October 12, 2010
Beverly Miles, one of the original founders of The Wardrobe, holds an award that the store's early board members gave her in 1971, acknowledging her efforts with the business. "It was a personal tribute to me, which made it extra special," Miles said. The Wardrobe will be celebrating its 40th anniversary on Saturday.
Nez Roberson stands with his grandmother as she checks out at The Wardrobe on Oct. 5. Roberson pushed their basket in between the clothes isles and selected stuffed animals and toys to take home with him.
From left to right, Pauline Marienfield checks qualification papers for Tina Carter and Melodee Roberts at The Wardrobe on Oct. 5. Carter and Roberts said they have been going to The Wardrobe for the past couple of years.
People wait in line for The Wardrobe to open on Oct. 5. The Wardrobe is a nonprofit organization that gives away free clothes to referral families and is celebrating its 40th anniversary. Many of the volunteers have served for years and complete tasks such as sorting out the clothes, checking people in and setting the clothes out for people to take.
October 11, 2010
A maquette of Blind Boone, unveiled at a ceremony on Monday, represents a larger version that will be created by sculptor Harry Weber.
From left to right, Greg Olson; Susan Altomari; sculptor Harry Weber and Jack A. Batterson, author of "Blind Boone: Missouri's Ragtime Pioneer" examine a maquette of Blind Boone playing piano on Monday at the unveiling in the Reynolds Alumni Center. The maquette will be placed in the Tribute Garden at Boone's house and represents a larger version that Weber will create.
From left to right, Clyde Ruffin, president of the Blind Boone Heritage Foundation; sculptor Harry Weber; and Jack A. Batterson, author of a book about Boone, unveil a maquette to be placed in the Tribute Garden behind Boone's house. The ceremony took place Monday in the Reynold's Alumni Center at MU. The maquette is a model for a larger life size work to be created by Weber.
Pablo Mendoza, MU's assistant director of student life, and Ryan Black, coordinator of MU's LGBTQ Resource Center, organize MU students for a group photo in front of Jesse Hall to celebrate National Coming Out Day.
Breianna Cowins, an MU sophomore, holds a pride flag during a National Coming Out Day event on campus Monday. Cowins said this year's event was "a lot more involved this year than it was last year."
MU senior Valerie Pollock folds a pride flag after using it in a group photo for National Coming Out Day on Monday.
MU students gather behind pride flags for a picture in front of Jesse Hall during a National Coming Out Day event. October is Lesbian, Gay, Bisexual, Transgender and Queer Awareness Month, and MU's LGBTQ Resource Center is conducting events all week.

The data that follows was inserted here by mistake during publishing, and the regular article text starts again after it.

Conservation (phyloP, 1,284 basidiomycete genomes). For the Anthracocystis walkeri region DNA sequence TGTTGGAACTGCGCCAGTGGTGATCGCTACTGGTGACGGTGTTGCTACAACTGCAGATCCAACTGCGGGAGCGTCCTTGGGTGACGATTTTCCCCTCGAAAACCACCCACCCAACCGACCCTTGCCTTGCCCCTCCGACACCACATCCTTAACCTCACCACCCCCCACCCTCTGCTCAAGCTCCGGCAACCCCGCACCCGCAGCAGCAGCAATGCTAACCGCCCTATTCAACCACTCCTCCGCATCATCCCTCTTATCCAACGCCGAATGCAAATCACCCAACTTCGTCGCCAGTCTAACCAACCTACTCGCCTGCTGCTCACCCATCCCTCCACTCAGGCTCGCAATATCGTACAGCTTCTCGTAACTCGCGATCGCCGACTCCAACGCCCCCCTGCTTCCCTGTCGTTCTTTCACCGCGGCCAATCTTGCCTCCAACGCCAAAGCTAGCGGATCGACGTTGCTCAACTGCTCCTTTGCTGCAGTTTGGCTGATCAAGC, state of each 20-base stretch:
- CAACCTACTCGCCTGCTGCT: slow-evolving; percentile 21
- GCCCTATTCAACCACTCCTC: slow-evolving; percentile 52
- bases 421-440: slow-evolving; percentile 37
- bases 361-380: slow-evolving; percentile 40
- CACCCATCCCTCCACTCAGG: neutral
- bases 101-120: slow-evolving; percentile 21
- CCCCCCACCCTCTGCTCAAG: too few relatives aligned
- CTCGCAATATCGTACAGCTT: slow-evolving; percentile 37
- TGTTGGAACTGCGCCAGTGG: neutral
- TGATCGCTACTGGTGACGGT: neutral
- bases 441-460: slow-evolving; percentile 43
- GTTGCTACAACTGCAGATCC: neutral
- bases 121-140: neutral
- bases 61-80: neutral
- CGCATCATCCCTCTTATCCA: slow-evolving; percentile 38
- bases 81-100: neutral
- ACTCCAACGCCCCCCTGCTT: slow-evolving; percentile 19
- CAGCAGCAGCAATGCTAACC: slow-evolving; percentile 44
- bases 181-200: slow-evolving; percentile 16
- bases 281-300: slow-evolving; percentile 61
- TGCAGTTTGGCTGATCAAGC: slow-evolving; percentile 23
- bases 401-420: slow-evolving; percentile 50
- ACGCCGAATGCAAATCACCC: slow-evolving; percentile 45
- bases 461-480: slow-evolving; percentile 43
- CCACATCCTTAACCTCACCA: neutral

Qian Jianguo shaves the bamboo pieces he'll use to construct a Chinese-style kite. The kite must be light enough to stay aloft even in minimal wind.
Qian Jianguo shaves the bamboo he'll use to craft a Chinese-style kite during a kite-making workshop on Saturday at Columbia Art League. Qian was in Columbia for One Sky, One World Kite Flying Day.
Parker Houan reacts to the kites in the sky for One Sky, One World Kite Flying Day on Saturday at Cosmo-Bethel Park.
More than 600 contestants start the inaugural Mother Road Marathon on Sunday on Commercial Avenue in Commerce, Okla. Runners took part in a one-mile race in Joplin and a half-marathon between Baxter Springs, Kan., and Joplin. The marathon course followed historic Route 66 beginning in Commerce and ending in Joplin.
Colorado's Luke Walters, right, and Ethan Adkins, left, sit dejectedly on the bench during the final seconds of the fourth quarter of Saturday's loss to Missouri.
A bag of blood hangs beside it's donor on Monday at the Hearnes Center during the 25th annual Mizzou Homecoming Blood Drive. The blood drive will run from Monday to Thursday, and the Red Cross hopes to collect 4,000 pints by the last day.
Donors line up to check in for their appointments on Monday at the Hearnes Center during the 25th annual Mizzou Homecoming Blood Drive. The blood drive will run Monday to Thursday, and the Red Cross already had over 1,100 appointments for their first day of donations.
Rows of empty blood donation bags lie on a table before being handed out to donors on Monday at the Hearnes Center for the 25th annual Mizzou Homecoming Blood Drive. The donated blood will be separated into plasma, platelets and whole blood.
MU freshman Rachel Taylor waits nervously to donate blood for the first time for her sorority Alpha Chi Omega on Monday at the Hearnes Center for the 25th annual Mizzou Homecoming Blood Drive. "It's really scary, so I brought Green Gill," Taylor said of the stuffed animal she's had since first grade. "It seems juvenile, but you gotta do what you gotta do."